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When Images "Lie": Historians At Work

When Images "Lie": Historians At Work

Written by Elyse Eidman-Aadahl
March 27, 2011

No, this is not a photo of the 1st Louisiana Native Guard proving that African-Americans freely chose to fight for the Confederacy.

But even viewers who are sophisticated about reading images in popular media or political ads may not have their guard up in antique stores and historical archives. Working historians, however, must be careful to establish the authenticity of documents and artifacts they work with—particularly when working with materials linked to clear political and ideological fault lines. The image above, shown in a screen capture from an online store selling supposed artifacts of the Confederacy, purports to show the 1st Louisiana Native Guard, but to historians it appeared to be an obvious manipulation.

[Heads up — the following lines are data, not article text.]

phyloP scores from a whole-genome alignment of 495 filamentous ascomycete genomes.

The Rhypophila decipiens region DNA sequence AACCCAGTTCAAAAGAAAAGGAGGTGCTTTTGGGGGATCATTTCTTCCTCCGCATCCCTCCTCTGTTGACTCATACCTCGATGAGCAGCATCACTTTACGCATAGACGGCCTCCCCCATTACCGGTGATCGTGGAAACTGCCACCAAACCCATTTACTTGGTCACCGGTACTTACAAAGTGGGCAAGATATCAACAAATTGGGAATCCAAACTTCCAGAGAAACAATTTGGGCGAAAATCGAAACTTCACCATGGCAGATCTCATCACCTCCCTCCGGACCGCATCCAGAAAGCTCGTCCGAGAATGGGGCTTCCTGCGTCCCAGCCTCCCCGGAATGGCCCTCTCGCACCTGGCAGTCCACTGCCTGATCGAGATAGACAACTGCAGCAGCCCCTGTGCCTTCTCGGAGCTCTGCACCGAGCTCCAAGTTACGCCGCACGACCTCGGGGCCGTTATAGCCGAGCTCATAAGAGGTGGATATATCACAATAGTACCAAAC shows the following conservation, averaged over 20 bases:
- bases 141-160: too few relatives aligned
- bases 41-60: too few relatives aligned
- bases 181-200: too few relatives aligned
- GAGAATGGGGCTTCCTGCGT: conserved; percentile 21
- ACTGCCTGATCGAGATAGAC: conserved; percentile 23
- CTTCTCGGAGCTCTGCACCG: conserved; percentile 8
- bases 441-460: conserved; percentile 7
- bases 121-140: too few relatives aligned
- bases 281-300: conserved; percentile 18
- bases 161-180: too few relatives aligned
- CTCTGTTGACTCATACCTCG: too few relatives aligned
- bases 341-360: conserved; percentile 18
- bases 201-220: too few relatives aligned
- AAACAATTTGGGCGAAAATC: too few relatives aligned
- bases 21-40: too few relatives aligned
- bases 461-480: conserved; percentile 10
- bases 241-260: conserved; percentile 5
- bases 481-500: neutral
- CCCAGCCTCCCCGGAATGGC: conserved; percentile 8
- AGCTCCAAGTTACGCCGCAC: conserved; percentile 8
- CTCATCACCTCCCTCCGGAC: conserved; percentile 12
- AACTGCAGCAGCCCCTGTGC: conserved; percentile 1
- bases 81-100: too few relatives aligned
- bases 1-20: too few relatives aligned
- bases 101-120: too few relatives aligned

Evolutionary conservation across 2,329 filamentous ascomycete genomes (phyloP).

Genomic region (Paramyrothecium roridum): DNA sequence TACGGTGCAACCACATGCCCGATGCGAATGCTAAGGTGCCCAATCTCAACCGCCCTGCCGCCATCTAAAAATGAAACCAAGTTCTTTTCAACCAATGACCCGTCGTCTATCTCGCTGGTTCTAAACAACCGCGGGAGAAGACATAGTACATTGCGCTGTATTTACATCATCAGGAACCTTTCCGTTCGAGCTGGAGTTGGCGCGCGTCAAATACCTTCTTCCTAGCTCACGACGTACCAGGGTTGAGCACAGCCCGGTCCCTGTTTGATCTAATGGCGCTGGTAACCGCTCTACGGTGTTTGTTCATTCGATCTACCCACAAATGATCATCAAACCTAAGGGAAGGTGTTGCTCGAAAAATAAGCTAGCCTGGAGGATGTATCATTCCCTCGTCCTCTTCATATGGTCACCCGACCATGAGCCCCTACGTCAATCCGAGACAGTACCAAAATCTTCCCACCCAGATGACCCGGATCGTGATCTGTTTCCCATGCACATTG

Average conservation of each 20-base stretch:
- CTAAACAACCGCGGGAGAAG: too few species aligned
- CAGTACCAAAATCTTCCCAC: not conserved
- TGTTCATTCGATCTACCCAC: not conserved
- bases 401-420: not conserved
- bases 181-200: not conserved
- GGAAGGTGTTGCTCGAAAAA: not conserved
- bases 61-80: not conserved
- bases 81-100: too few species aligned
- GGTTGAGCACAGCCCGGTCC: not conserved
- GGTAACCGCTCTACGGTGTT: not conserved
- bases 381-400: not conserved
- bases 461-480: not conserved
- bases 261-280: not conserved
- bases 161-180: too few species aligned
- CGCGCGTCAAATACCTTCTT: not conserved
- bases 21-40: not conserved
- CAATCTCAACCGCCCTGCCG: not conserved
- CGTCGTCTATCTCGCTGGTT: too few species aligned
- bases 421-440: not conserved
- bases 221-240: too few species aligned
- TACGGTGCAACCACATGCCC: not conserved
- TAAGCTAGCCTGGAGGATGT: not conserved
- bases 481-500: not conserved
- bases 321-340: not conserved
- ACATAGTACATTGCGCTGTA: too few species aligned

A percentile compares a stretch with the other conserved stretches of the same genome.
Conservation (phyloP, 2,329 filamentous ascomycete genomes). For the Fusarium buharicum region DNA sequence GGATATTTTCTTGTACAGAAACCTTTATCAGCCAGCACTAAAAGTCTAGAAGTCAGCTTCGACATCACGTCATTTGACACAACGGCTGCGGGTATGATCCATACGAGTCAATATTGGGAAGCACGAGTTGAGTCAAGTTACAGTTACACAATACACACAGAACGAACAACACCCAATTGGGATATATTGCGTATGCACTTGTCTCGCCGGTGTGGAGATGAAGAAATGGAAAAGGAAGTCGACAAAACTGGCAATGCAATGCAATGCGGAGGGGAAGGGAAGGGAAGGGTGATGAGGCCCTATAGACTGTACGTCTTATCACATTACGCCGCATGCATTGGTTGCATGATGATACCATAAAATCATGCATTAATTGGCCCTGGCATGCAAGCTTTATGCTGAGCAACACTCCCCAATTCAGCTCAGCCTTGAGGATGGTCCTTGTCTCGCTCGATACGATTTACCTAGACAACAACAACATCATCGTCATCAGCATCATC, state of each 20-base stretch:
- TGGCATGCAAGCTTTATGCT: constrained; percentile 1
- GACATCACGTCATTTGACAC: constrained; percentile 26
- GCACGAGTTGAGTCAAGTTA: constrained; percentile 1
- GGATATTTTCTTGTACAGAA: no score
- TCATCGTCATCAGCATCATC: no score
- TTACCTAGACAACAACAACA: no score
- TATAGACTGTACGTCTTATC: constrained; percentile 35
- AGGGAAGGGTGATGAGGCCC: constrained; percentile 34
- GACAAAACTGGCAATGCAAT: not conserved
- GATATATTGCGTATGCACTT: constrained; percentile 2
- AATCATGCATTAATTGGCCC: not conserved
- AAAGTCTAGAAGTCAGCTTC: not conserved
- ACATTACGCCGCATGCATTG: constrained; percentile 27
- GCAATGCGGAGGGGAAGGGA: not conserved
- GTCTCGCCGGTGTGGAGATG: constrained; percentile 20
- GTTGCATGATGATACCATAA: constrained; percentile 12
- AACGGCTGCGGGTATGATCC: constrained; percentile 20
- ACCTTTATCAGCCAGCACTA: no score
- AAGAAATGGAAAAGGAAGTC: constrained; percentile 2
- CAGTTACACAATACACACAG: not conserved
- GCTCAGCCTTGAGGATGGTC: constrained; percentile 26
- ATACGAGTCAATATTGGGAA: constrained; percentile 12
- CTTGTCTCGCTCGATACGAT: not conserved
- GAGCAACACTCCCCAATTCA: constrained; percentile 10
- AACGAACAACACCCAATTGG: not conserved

The short essay Retouching History: The Modern Falsification of a Civil War Photograph by Jerome Handler and Michael Tuite, Jr. provides students with both a good illustration of how historians would approach investigation of an image and with a cautionary critical read of an image used to support the contemporary ideology of the Neo-Confederates. The essay takes the image apart piece by piece to debunk it while, simultaneously, demonstrating why you can’t believe everything you see on the internet.

(But folks don’t think that, do they?)

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